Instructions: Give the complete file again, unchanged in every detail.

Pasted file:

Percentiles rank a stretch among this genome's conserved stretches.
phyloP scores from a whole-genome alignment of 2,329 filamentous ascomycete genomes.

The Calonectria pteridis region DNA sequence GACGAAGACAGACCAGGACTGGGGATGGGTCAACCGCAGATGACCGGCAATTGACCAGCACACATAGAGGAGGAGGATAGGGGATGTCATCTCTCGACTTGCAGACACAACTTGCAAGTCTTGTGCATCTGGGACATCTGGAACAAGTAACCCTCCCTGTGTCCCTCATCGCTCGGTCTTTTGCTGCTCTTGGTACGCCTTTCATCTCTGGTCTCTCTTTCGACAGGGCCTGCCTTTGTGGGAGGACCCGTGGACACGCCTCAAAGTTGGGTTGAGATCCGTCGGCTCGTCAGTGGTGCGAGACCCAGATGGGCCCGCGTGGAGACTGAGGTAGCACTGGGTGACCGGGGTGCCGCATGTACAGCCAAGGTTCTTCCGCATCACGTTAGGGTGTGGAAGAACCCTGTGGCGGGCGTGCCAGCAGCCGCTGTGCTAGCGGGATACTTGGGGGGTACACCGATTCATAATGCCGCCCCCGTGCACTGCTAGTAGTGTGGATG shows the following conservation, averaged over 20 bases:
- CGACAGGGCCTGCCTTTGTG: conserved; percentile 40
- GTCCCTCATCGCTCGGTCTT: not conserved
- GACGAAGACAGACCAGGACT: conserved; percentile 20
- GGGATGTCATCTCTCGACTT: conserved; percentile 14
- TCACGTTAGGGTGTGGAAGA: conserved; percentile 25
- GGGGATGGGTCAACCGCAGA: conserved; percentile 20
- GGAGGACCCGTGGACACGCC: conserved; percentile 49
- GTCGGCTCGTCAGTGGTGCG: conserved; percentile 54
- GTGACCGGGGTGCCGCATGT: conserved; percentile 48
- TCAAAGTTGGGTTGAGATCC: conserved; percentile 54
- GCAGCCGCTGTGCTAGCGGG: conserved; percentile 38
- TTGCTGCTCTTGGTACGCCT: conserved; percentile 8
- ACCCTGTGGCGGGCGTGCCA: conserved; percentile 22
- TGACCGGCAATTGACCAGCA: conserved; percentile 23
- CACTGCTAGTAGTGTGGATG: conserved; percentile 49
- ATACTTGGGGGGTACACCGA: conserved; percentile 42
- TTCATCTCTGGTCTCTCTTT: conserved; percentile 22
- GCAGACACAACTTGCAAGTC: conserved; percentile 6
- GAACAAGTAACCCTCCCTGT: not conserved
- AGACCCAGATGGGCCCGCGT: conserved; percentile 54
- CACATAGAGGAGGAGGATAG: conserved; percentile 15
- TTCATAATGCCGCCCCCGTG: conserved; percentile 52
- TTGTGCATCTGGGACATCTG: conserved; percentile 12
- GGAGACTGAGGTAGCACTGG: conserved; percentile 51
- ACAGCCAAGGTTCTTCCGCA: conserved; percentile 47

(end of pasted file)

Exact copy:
Percentiles rank a stretch among this genome's conserved stretches.
phyloP scores from a whole-genome alignment of 2,329 filamentous ascomycete genomes.

The Calonectria pteridis region DNA sequence GACGAAGACAGACCAGGACTGGGGATGGGTCAACCGCAGATGACCGGCAATTGACCAGCACACATAGAGGAGGAGGATAGGGGATGTCATCTCTCGACTTGCAGACACAACTTGCAAGTCTTGTGCATCTGGGACATCTGGAACAAGTAACCCTCCCTGTGTCCCTCATCGCTCGGTCTTTTGCTGCTCTTGGTACGCCTTTCATCTCTGGTCTCTCTTTCGACAGGGCCTGCCTTTGTGGGAGGACCCGTGGACACGCCTCAAAGTTGGGTTGAGATCCGTCGGCTCGTCAGTGGTGCGAGACCCAGATGGGCCCGCGTGGAGACTGAGGTAGCACTGGGTGACCGGGGTGCCGCATGTACAGCCAAGGTTCTTCCGCATCACGTTAGGGTGTGGAAGAACCCTGTGGCGGGCGTGCCAGCAGCCGCTGTGCTAGCGGGATACTTGGGGGGTACACCGATTCATAATGCCGCCCCCGTGCACTGCTAGTAGTGTGGATG shows the following conservation, averaged over 20 bases:
- CGACAGGGCCTGCCTTTGTG: conserved; percentile 40
- GTCCCTCATCGCTCGGTCTT: not conserved
- GACGAAGACAGACCAGGACT: conserved; percentile 20
- GGGATGTCATCTCTCGACTT: conserved; percentile 14
- TCACGTTAGGGTGTGGAAGA: conserved; percentile 25
- GGGGATGGGTCAACCGCAGA: conserved; percentile 20
- GGAGGACCCGTGGACACGCC: conserved; percentile 49
- GTCGGCTCGTCAGTGGTGCG: conserved; percentile 54
- GTGACCGGGGTGCCGCATGT: conserved; percentile 48
- TCAAAGTTGGGTTGAGATCC: conserved; percentile 54
- GCAGCCGCTGTGCTAGCGGG: conserved; percentile 38
- TTGCTGCTCTTGGTACGCCT: conserved; percentile 8
- ACCCTGTGGCGGGCGTGCCA: conserved; percentile 22
- TGACCGGCAATTGACCAGCA: conserved; percentile 23
- CACTGCTAGTAGTGTGGATG: conserved; percentile 49
- ATACTTGGGGGGTACACCGA: conserved; percentile 42
- TTCATCTCTGGTCTCTCTTT: conserved; percentile 22
- GCAGACACAACTTGCAAGTC: conserved; percentile 6
- GAACAAGTAACCCTCCCTGT: not conserved
- AGACCCAGATGGGCCCGCGT: conserved; percentile 54
- CACATAGAGGAGGAGGATAG: conserved; percentile 15
- TTCATAATGCCGCCCCCGTG: conserved; percentile 52
- TTGTGCATCTGGGACATCTG: conserved; percentile 12
- GGAGACTGAGGTAGCACTGG: conserved; percentile 51
- ACAGCCAAGGTTCTTCCGCA: conserved; percentile 47